Marie’s Answer: Having accepted a position, you must be willing to do management work, which includes resolving . Otherwise, you’re not earning your paycheck.
Get these squabbling children together, tell them you’re tired of the drama, and flatly state that they must start acting like professional adults. They don’t have to like each other, but they do have to be cooperative and civil. This means no bickering, no tattling, no smart-mouth talk.
Their behavior won’t change immediately, so view this as an ongoing project. If people bring trivial complaints, remind them of the standards, then change the subject. When you overhear silly quarrels, nip them in the bud.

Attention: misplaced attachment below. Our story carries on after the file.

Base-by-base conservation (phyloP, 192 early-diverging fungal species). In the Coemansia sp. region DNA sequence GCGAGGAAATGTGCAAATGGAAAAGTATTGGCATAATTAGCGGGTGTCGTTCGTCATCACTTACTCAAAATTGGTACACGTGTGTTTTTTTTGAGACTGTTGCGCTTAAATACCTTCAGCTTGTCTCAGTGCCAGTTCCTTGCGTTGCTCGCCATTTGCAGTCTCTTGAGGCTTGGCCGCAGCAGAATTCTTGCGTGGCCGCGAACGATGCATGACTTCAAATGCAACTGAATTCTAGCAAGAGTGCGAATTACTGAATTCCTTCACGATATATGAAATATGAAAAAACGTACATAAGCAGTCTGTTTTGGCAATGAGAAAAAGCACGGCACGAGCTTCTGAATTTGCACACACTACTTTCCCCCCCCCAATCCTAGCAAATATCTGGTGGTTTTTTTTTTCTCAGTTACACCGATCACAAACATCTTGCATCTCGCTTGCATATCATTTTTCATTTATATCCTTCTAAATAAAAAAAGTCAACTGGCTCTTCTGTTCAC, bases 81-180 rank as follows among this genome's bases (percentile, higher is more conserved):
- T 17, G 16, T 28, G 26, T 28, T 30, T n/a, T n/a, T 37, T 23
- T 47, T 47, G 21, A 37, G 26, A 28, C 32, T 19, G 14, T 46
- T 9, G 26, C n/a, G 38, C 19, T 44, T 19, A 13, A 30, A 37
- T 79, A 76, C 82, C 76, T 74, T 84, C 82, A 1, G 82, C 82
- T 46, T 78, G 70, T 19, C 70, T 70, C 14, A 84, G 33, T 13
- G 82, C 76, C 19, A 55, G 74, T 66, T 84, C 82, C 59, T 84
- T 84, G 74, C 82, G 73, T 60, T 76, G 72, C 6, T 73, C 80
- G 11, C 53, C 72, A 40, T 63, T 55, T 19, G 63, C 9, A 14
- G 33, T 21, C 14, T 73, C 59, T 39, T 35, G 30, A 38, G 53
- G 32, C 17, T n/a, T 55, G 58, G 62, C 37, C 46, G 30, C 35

If your cheeky new secretary continues to mouth off, coach her privately. Provide examples of her ill-mannered comments, then describe more appropriate responses. Meet with her regularly to assess progress.
If you’re too timid for such performance discussions, you should get out of management. Many kind, caring, sensitive folks fail as managers because they aren’t willing to do the tough stuff.
But here’s the fun part. When you see improvement, reward your newly collaborative group with a staff celebration. If your secretary becomes more tactful, tell her how proud you are. Then quietly pat yourself on the back for having those difficult conversations.
For more Office Coach tips on managing , see Ten Steps to an Exceptional Coaching Discussion.
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